Wednesday, January 13, 2010

A Beautiful Reality

My first post on this blog spoke of religious people caring about how their beliefs make them feel, and atheists caring about whether their beliefs are true. However, it is important to ask, why not both? The original purpose of this blog is to show people that being a non-believer feels good, and I have not yet addressed that.

1) Everything is as it is.

You and I are living, breathing, thinking, loving creatures. Our purpose is not to be a servant or a worshipper. The universe is ancient, mind-boggling and strange in every aspect (but always follows consistent natural laws), and living in it is a privilege. Living things come from other living things, they are not created. Evolution allows life to become more beautiful as the aeons pass. When the wind hits your face, it has traveled thousands of miles, from across the planet. It may have even been in the lungs of a Roman soldier or a dinosaur, through the leaves of a plant in the Philippines, or struck by a meteor as it entered our atmosphere. Clouds sit on the gas our atmosphere like ice in a glass of water. We don’t see any spirit realm, no ghosts, no demons, no Heaven or Hell (phew! The idea of spending eternity anywhere is just strange). Just here and now, in this self-propelling, natural world. Now that I am full-fledged atheist (with an interest in science and how the world works), my eyes are open: the universe is so amazing, vibrant, grand, strange, and with such a greater imagination than man. I am humbled, empowered, and awestruck, all at the same time.

2) You do good for the sake of doing good.

When we see others feeling pain, we feel pain. When we see others feel happiness, we feel happiness (we are not the only creatures to do this either). I do good for the sake of doing good, I care about others, I want good things to happen to everyone. This happens not because anyone tells me to do so. It is a result of being human, and we all have these impulses. Problems that I have are my own that I should solve, and the mistakes I make are my own to ponder over. There is no one accounting for my actions but myself, and I am trying the best I can.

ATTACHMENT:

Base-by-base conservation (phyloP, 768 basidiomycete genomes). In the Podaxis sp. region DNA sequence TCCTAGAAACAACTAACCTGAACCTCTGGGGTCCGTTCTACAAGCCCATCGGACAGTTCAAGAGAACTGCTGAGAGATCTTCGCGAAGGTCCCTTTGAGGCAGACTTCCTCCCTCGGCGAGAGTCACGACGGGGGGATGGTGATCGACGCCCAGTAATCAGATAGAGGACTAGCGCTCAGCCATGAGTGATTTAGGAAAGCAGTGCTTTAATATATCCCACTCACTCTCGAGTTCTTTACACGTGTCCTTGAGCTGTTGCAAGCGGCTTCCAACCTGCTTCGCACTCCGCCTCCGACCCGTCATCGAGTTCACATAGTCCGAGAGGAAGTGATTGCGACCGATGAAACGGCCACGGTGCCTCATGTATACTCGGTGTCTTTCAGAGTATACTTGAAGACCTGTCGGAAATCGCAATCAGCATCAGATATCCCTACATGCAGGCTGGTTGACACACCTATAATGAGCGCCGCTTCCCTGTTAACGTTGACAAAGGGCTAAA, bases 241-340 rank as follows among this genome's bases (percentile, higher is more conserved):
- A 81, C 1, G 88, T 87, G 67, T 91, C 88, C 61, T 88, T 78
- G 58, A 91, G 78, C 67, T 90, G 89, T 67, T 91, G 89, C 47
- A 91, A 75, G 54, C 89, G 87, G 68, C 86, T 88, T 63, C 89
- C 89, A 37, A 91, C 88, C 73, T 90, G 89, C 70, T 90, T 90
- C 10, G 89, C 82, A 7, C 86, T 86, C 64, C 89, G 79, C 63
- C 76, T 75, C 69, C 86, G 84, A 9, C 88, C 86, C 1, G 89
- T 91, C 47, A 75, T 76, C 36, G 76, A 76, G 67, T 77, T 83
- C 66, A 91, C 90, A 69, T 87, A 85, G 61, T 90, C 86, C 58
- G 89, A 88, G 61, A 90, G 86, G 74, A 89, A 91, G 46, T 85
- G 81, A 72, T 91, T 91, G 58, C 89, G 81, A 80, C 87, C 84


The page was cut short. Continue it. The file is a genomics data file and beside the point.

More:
This method of living can be said to be more reliable than religion overall, given some facts:
  • atheists consist of 0.25% of the prison population.
  • more secular nations have far lower violent crime and teen pregnancy rates (ex. Japan: less than 10% are certain a god exists, has lowest crime rates and teen pregnancy rates in the world, other good examples include Norway, U.K., Germany, and the Netherlands)
  • high levels of atheism are strongly correlated with high levels of societal health, such as low homicide rates, low poverty rates, low infant mortality rates, low illiteracy rates, high levels of educational attainment, per capita income, and gender equality
  • the U.S. is one of the most religious countries in the world, and has some of the highest crime rates and teen pregnancy rates
  • ironically, atheists and agnostics have lower divorce rates, less abortions, and lower STD infection rates than the religious
  • countries that have very low percentages of atheists in their population have either high crime rates, low quality of life, or social and political problems, such as: Somalia, Tanzania, Yemen, the Philippines, Romania, Pakistan, Cambodia, and Iran.
These facts do not prove that religion makes you immoral, only that it doesn’t strengthen society. Atheism, like religion, does not guarantee morality, but it can be said to be more reliable.

3) Reason is awesome.
Going off of evidence is so much more reliable in discerning truth than going off of faith. Not only am I much more secure in what I believe, but those beliefs are completely open to whatever the evidence says (whatever reality is), and that feels good, it feels right. I should never be attached to my beliefs, because then I may then be closed off to changing them, and the malleability of my beliefs to fit reality is essential to finding truth. I rather like this position and strategy for evaluating the world. It makes me okay with not knowing the answer to something, and helps me to recognize that my worldview is completely dependent on what I see. I feel that using reason reflects the nature of human understanding.

There has never been any good evidence for God, supernatural realms and beings, or even an immaterial plane separate from a material one. What the evidence says is what my views will mold to.

- Evan

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